- Congress is in the final stages of drafting and passing President Joe Biden’s economic rescue package that includes funding to send most Americans a new stimulus check.
- The distribution of these new stimulus checks will most likely happen the way the two previous rounds did in 2020.
- The government will start with electronic bank deposits, followed by a wave of paper check mailouts — the latter of which can pose a series of problems.
When Americans first learned they would be getting a new stimulus check last year in the still-early days of the coronavirus pandemic, it quickly became apparent how the distribution of this emergency cash infusion from the federal government would unfold.
Both times, in fact, that the Trump administration sent out a round of stimulus checks in 2020 — starting in March, with generally $1,200 stimulus checks, and then a round of $600 checks in December — things started with some people getting their money as an electronic deposit. Everybody else, meanwhile, had to wait for the paper version of their stimulus funds to arrive in the mail, as a check that you’d have to take the extra step of depositing into your bank. More than likely, many of those people had the capability to snap a picture of the stimulus check from the IRS with their smartphone and deposit it remotely into their account. But if they didn’t, they had to drive to the bank and do it the old fashioned way. Now here we are in 2021, waiting for the Biden administration to get started with its version of the same thing, and it’s leading some people to ask some pretty obvious questions — starting with, why, in 2021, are we still relying on sending paper checks through the mail, like the Internet was never invented or something?
The distribution of both rounds of stimulus checks last year was patchy, to say the least, thanks to many Americans being sent the wrong amount of money or having to wait much longer to receive their stimulus money than they would have liked to wait — on account of the IRS not having their bank info, which meant that a paper check had to be sent out.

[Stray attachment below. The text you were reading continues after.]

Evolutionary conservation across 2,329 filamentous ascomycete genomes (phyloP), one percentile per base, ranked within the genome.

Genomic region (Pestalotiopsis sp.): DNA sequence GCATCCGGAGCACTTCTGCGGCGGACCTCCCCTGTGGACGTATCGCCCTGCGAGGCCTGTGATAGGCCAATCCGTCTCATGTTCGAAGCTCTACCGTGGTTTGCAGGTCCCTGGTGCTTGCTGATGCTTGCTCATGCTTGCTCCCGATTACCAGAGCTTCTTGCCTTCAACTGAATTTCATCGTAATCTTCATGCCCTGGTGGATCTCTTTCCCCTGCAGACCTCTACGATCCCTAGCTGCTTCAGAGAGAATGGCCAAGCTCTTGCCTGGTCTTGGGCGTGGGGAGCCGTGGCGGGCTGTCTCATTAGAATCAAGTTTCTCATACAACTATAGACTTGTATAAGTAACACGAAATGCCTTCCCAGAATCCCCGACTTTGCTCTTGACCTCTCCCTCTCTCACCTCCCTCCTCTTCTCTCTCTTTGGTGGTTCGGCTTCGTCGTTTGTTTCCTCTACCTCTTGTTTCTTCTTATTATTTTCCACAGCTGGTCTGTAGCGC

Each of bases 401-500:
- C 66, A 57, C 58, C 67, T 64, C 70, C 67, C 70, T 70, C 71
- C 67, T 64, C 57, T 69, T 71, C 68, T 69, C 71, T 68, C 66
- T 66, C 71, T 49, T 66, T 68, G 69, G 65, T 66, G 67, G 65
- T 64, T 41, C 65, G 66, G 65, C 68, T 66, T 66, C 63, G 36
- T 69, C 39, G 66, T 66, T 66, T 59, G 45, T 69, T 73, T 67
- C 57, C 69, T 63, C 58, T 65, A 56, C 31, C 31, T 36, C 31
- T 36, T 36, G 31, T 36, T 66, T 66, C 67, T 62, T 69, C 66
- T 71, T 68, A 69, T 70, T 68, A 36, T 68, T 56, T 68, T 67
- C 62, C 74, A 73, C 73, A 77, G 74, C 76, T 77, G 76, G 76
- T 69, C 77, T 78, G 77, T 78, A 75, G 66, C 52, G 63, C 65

A recent MarketWatch editorial raises the question, meanwhile, of why the government, in 2021, is still relying on checks at all? Especially when time is of the essence, with the whole motivation behind these stimulus bills being to get money into peoples’ hands as quickly as possible, so that they’ll spend it as quickly as possible?
few have noticed, but Biden’s covid bill would put a lot in the pockets of Americans w/modest-incomes
working-class couple w/2 kids under 6 could receive:
-$5,600 in relief checks
-$8,000 in childcare assistance
-$7,200 in child tax creditshttps://t.co/UJTGwNTnjf
— John Harwood (@JohnJHarwood) February 15, 2021
This is one reason why the dramatic proposal from progressive congressional leaders like Vermont Senator Bernie Sanders (to send Americans $2,000 monthly stimulus payments until the COVID crisis is over) is not necessarily as practical as it sounds. Even if an idea like that could make it through Congress and be signed into law, if you think those paper checks would show up in your mailbox with any predictable regularity, I’ve got a bridge to sell you.
It makes sense to ask why any of the countless banking-related apps like PayPal and Venmo can’t be used for something like this. There’s even a way that the US Treasury can send out cash to account holders via a feature of its website called Treasury Direct. This would cut down on some of the stupid problems that have dogged the stimulus check distributions since March of 2020 — things like checks being sent to the wrong address, lost in the mail, delayed, or arriving but not with the full amount of money the recipient was eligible for.
If we’re going to bother doing this, let’s do it right. Electronic distribution should be the way these stimulus check distributions are handled, with some other backup method that doesn’t rely on waiting for paper checks to arrive, eventually, in the mail.